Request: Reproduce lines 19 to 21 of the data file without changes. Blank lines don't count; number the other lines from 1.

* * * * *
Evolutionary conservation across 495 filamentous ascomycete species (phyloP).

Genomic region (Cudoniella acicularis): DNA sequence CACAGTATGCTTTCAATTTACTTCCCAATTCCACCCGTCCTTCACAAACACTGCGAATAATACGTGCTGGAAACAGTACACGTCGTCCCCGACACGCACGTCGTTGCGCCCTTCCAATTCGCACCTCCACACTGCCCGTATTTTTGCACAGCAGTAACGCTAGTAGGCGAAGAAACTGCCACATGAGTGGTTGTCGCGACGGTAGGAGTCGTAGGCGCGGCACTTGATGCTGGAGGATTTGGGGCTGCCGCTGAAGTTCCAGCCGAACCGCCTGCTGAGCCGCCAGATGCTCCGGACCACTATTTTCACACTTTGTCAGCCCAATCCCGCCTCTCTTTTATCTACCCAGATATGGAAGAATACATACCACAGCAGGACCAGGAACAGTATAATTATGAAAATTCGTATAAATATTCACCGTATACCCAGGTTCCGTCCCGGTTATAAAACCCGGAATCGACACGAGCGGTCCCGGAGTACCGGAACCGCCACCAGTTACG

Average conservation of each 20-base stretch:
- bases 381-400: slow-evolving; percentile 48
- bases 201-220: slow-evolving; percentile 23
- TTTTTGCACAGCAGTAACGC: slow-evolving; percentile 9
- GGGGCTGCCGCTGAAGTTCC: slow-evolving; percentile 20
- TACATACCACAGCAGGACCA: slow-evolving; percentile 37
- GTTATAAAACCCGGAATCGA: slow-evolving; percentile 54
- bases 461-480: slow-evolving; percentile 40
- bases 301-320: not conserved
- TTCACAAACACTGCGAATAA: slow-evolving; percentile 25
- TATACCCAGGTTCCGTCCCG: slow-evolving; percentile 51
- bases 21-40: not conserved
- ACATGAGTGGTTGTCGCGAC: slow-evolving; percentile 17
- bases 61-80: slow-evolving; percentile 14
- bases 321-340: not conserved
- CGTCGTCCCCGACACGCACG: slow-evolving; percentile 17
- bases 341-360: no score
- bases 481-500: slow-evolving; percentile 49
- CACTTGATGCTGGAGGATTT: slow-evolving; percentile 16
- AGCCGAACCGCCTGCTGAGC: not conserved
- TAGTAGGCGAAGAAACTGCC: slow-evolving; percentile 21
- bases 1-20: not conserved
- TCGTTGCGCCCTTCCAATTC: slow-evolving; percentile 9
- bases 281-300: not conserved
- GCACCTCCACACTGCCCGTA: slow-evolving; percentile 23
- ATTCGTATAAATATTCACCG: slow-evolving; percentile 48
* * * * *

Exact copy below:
- bases 341-360: no score
- bases 481-500: slow-evolving; percentile 49
- CACTTGATGCTGGAGGATTT: slow-evolving; percentile 16